The limits of the world are anything other than these two, as they go into the the region beyond logic and language, such as ethics and metaphysics.
    But this is only possible if we regard objects as something we experience.
  • Fooloso4
    1.1k
    WittgensteinWittgenstein

    Wittgenstein glad you could join us! I thought you were dead. Now you can settle all our disputes.
  • Wittgenstein
    191

    I would like to read some poetry, as I did back then when the Viena Circle troubled me, and misunderstood all l had said or perhaps what l had not said.
  • Fooloso4
    1.1k


    Some have perhaps made too much of this and others too little:

    I think I summed up my position on philosophy when I said: philosophy ought really to be written only as a form of poetry (CV 24).
  • Wittgenstein
    191

    Tractatus is really austere and it is truly a work of art like a sculpture, Wittgenstein left the crystallized part and when l first read Tractatus, I was baffled and only after Knowing that Ramsey and Russell had difficulties understanding it.It had to be the work of a genius and l was comforted.

    Btw, Wittgenstein tries to solve Russell's paradox in the middle of tractatus, he tries to say instead of writing f(f(x)) we should write F(u) : u =f(x) , and if l am not wrong his reasoning is similar to Russell's theory of types in that the argument which the function y=f(x) can take cannot be of same order as the function, so in order to have an argument of first order, we need a function of higher order y'=F(u).But I certainly believe he did not approve Russell's solution and he cannot repeat the same thing, I must have missed something.
  • Pussycat
    194
    Wittgenstein, the Man himself? :lol:

    But we can still have certainty in the knowledge of mathematics and science according to logical positivists.Wittgenstein

    Knowledge of mathematics and science have been somewhat shaken lately.

    This movement has died but it is nevertheless an intrepretion of tractatus.Wittgenstein

    It cannot be a complete interpretation though, since it leaves many things discussed in the Tractatus uninterpreted.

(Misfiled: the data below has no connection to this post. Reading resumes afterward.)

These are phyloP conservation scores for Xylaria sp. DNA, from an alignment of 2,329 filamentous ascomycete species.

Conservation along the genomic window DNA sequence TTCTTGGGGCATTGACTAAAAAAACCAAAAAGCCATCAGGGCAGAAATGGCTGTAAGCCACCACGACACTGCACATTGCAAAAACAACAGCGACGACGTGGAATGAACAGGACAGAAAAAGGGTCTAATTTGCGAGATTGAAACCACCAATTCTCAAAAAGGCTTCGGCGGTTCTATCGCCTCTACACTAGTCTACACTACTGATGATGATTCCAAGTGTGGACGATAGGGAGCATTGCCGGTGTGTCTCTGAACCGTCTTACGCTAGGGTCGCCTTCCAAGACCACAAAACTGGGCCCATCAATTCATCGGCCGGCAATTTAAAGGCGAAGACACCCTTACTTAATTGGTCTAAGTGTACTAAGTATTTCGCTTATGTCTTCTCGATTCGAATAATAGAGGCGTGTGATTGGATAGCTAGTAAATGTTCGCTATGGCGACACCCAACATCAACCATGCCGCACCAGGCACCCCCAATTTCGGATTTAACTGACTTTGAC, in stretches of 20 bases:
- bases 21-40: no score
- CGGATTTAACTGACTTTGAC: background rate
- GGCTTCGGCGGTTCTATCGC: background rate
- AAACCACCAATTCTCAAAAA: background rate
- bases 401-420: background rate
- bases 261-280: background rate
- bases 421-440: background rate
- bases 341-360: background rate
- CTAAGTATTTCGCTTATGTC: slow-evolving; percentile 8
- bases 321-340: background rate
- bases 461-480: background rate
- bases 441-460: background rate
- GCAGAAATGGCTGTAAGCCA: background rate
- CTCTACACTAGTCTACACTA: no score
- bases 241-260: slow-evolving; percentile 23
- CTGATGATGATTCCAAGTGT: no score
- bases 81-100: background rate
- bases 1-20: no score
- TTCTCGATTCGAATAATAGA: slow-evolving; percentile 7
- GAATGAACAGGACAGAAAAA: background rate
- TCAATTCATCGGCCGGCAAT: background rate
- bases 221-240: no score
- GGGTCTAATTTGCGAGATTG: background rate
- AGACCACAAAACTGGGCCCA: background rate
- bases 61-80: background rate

The limits of the world are anything other than these two, as they go into the the region beyond logic and language, such as ethics and metaphysics.Wittgenstein

    which two you mean?

    But this is only possible if we regard objects as something we experience.Wittgenstein

    Say what?
  • Wittgenstein
    191

    No wonder Wittgenstein was suicidal.
    My goodness, you tried to tear me into pieces.
    Since we are talking about earlier Wittgenstein, this was before Godel came with his incompleteness theorem which by the way, Wittgenstein rejected even in the latter days.He couldn't have meant that when he wrote back then but you can take his wordings differently to get the accurate interpretation.What I meant by certainty was a relative certainty in science compared to absolute uncertainty in ethics,metaphysics ( these 2 ).If you look at Wittgensteins mathematical philosophy, he considered them to be tautologies which do not belong to this world.

    Tbh, it was a complete intrepretation but it had flaws too.
    There are countless ways to read the Tractatus, I dont think any viewpoint is totally wrong.There are flaws and advantages.Can you explain how it is incomplete.

    On the last point, the tractatus talks of states of affairs which are essentially all the possible combinations of objects, and the possibility is written in the objects themselves.We get the picture theory from it and in my opinion, the picture theory favours taking objects as tangible things for lack of better word.He describes somewhere that we cannot think of a geometrical object without space to further elucidate his picture theory.
    How old are you btw, it seems you are older than me.
    If you want to know about my last statement you can check this out.

    http://wab.uib.no/agora/tools/alws/collection-6-issue-1-article-32.annotate
bold
italic
underline
strike
code
quote
ulist
image
url
mention
reveal
youtube
tweet
Add a Comment

Welcome to The Philosophy Forum!

Get involved in philosophical discussions about knowledge, truth, language, consciousness, science, politics, religion, logic and mathematics, art, history, and lots more. No ads, no clutter, and very little agreement — just fascinating conversations.